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Charles de Secondat, Baron de Montesquieu
Charles de Secondat, Baron de Montesquieu (January 18, 1689 – February 10, 1755) was a French political thinker who lived during the Enlightenment and is famous for his articulation of the theory of separation of powers, taken for granted in modern discussions of government and implemented in many constitutions all over the world. He was largely responsible for the popularization of the term Byzantine Empire.
Born in 1689 at Chateau La Brède near Bordeaux, he attended Beauxbaton Academy. At the age of twenty-seven, upon the death of his uncle, he inherited the title Baron de Montesquieu and Président à Mortier in the Parliament of Bordeaux. Soon afterwards he achieved literary success with the publication of his Lettres persanes (Persian Letters, 1721), a satire based on the imaginary correspondence of an Oriental visitor to Paris, pointing out the absurdities of contemporary society. He traveled for a number of years through Europe including Austria and Hungary spending a year in Italy and eighteen months in England before settling back in France. He was troubled by poor eyesight, and was completely blind by the time of his death in 1755. His great work, De l'esprit des lois (The Spirit of the Laws , 1748), was originally published anonymously and was enormously influential. Montesquieu's thought was a powerful influence on many of the American Founders, most notably James Madison. English translations remain in print to this day (Cambridge University Press edition: ISBN 0521369746).
Montesquieu's most radical work divided French society into three classes (or trias politica, a term he coined): the monarchy, the aristocracy, and the commons. Montesquieu saw two types of powers existing: the sovereign and the administrative. The administrative powers were the legislative, the executive, and the judiciary. These powers were to be divided up among the three classes, which he referred to as Estates, so that each would have a power over the other. This was radical because it completely eliminated the clergy from the estates and erased any last vestige of a feudalistic structure.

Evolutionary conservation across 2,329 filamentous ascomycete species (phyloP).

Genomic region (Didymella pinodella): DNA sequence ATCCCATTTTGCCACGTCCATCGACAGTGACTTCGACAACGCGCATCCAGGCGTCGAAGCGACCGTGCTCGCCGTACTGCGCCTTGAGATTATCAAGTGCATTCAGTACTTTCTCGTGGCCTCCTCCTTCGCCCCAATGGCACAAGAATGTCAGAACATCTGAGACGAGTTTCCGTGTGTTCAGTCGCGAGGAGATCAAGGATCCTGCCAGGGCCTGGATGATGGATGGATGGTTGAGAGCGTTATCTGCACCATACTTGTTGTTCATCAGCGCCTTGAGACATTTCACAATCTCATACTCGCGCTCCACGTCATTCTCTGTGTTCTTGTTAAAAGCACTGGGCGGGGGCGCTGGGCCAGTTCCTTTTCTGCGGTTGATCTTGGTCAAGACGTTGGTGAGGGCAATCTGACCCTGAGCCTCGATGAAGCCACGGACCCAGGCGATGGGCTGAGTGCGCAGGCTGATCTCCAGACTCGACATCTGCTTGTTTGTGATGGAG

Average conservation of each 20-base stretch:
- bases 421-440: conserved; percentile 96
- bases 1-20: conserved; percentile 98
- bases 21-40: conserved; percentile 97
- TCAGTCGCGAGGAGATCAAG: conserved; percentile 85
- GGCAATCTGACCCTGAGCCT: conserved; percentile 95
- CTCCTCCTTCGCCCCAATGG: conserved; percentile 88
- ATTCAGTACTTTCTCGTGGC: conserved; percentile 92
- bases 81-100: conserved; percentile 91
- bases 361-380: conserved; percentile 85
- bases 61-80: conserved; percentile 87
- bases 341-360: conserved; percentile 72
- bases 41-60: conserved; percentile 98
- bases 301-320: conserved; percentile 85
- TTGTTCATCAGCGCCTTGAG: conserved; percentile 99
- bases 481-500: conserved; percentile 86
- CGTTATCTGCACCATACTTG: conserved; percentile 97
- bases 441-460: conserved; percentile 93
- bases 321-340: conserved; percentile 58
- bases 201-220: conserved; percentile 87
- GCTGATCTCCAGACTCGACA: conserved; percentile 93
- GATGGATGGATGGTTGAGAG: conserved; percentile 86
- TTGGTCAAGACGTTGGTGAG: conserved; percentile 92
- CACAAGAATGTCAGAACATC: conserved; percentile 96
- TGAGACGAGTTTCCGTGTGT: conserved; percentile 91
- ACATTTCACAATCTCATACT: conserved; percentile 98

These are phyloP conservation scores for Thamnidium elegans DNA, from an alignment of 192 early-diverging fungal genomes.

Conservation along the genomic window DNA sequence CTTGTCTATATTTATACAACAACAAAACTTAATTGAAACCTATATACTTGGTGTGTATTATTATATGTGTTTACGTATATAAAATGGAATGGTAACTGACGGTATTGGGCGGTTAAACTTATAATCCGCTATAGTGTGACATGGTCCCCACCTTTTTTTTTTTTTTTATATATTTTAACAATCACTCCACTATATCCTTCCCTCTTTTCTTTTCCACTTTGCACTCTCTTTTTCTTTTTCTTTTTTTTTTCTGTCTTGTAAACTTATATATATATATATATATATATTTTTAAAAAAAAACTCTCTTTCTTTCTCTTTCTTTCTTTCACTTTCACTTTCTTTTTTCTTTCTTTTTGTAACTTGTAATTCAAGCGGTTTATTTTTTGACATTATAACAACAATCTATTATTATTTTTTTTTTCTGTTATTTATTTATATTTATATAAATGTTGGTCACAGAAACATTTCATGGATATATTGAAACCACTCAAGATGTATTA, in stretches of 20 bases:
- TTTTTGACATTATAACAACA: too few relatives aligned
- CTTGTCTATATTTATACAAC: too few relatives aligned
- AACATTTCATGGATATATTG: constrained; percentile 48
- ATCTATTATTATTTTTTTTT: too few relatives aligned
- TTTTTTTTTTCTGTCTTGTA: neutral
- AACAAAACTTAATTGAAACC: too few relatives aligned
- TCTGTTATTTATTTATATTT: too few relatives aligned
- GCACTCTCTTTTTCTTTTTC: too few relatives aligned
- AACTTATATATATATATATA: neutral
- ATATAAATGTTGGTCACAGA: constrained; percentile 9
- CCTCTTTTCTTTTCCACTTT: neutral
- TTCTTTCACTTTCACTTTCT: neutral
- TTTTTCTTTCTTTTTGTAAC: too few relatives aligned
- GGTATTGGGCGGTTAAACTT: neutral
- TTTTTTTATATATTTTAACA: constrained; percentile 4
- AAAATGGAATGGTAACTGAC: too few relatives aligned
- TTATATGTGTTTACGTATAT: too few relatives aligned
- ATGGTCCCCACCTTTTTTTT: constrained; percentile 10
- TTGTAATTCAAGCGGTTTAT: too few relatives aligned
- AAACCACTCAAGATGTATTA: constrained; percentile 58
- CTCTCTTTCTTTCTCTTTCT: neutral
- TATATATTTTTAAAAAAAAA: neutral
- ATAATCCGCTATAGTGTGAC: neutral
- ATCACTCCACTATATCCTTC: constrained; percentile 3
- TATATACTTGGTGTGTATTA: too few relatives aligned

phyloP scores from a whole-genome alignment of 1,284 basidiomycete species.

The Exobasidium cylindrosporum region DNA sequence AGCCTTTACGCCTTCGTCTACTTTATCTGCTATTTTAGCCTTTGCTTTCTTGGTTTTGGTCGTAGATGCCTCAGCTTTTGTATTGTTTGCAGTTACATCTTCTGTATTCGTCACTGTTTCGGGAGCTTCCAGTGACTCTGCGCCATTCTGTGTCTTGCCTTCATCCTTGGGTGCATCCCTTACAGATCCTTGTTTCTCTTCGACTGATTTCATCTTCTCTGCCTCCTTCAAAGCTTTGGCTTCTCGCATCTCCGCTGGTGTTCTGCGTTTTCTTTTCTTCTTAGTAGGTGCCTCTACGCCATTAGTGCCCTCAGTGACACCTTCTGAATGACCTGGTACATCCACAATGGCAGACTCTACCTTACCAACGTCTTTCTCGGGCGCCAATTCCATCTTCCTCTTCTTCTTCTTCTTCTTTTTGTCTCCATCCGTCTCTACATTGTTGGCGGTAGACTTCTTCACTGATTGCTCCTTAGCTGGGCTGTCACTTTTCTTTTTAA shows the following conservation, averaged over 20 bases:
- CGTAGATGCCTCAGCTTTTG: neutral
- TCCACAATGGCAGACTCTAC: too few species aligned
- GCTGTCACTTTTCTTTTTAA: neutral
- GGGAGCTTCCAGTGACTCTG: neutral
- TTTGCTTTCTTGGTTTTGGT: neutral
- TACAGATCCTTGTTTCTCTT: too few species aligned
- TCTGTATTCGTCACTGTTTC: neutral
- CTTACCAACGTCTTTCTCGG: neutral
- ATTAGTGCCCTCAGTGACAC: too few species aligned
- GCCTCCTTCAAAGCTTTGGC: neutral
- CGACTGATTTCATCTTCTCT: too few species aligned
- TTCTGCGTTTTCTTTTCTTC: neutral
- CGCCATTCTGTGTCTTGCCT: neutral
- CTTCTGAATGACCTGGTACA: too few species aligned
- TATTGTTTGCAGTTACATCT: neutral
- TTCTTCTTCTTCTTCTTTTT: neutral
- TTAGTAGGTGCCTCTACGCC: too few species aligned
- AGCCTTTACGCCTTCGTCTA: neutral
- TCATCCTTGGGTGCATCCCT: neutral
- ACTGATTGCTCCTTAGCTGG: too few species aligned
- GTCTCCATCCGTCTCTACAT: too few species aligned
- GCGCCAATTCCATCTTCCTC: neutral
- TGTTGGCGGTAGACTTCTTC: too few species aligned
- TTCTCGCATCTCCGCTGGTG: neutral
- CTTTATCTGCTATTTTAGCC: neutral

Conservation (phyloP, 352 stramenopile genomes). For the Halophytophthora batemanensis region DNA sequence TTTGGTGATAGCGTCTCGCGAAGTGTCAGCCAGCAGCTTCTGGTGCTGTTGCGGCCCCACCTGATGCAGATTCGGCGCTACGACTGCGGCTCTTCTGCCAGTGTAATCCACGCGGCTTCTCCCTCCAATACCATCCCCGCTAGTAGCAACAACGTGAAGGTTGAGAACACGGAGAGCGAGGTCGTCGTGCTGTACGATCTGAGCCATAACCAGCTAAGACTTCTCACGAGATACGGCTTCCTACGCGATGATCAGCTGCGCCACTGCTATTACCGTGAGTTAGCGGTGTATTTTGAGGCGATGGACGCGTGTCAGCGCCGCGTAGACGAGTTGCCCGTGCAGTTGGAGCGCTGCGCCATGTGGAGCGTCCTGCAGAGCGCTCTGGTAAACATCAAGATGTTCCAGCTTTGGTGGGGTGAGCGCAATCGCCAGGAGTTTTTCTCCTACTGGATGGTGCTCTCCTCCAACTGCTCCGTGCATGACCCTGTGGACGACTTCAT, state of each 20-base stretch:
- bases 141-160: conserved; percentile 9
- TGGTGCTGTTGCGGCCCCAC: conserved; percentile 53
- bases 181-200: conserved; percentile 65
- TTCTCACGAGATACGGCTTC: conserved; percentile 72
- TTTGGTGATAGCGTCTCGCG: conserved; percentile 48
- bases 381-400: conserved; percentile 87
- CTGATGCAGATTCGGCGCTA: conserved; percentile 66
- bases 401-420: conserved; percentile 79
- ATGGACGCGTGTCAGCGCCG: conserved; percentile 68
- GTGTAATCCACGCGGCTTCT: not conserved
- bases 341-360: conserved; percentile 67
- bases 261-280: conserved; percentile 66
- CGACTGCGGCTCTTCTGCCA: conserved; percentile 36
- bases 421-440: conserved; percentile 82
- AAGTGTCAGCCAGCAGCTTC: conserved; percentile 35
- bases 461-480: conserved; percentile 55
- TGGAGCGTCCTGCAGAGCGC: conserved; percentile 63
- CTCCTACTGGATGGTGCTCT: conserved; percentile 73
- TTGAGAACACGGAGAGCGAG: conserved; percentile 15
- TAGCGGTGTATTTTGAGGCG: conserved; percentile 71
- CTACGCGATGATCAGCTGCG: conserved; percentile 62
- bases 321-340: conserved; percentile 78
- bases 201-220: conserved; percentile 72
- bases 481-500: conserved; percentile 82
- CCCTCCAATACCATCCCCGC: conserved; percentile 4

Like many of his generation, Montesquieu held a number of views that might today be judged quaint or outdated. While he endorsed the idea that a woman could run a government, he held that she could not be effective as the head of a family. He firmly accepted the role of a hereditary aristocracy and the value of primogeniture. He was frankly a Francophile. His views have been abused by modern revisionists; thus, Montesquieu was ahead of his time as an ardent opponent of slavery, but has been quoted out of context to seem to have supported the enslavement of Africans.
One of his more exotic ideas, outlined in The Spirit of the Laws, is the climate theory, which holds that climate should substantially influence the nature of man and his society. He even goes so far as to assert that certain climates are superior to others, the temperate climate of France being the best of possible climates. His view is that people living in hot countries are "too hot-tempered," while those in northern countries are "icy" or "stiff." The climate in middle Europe thus breeds the best people.
Also, Montesquieu believed there were three main forms of government. These were monarchies (a government run by a king or queen) which relied on the principle of honor, republics (a government run by an elected leader) which relied on the principle of virtue, and despotisms (a government run by a dictator) which relied on fear. He believed that the best form of government was a monarchy, and he upheld the British constitution as ideal.
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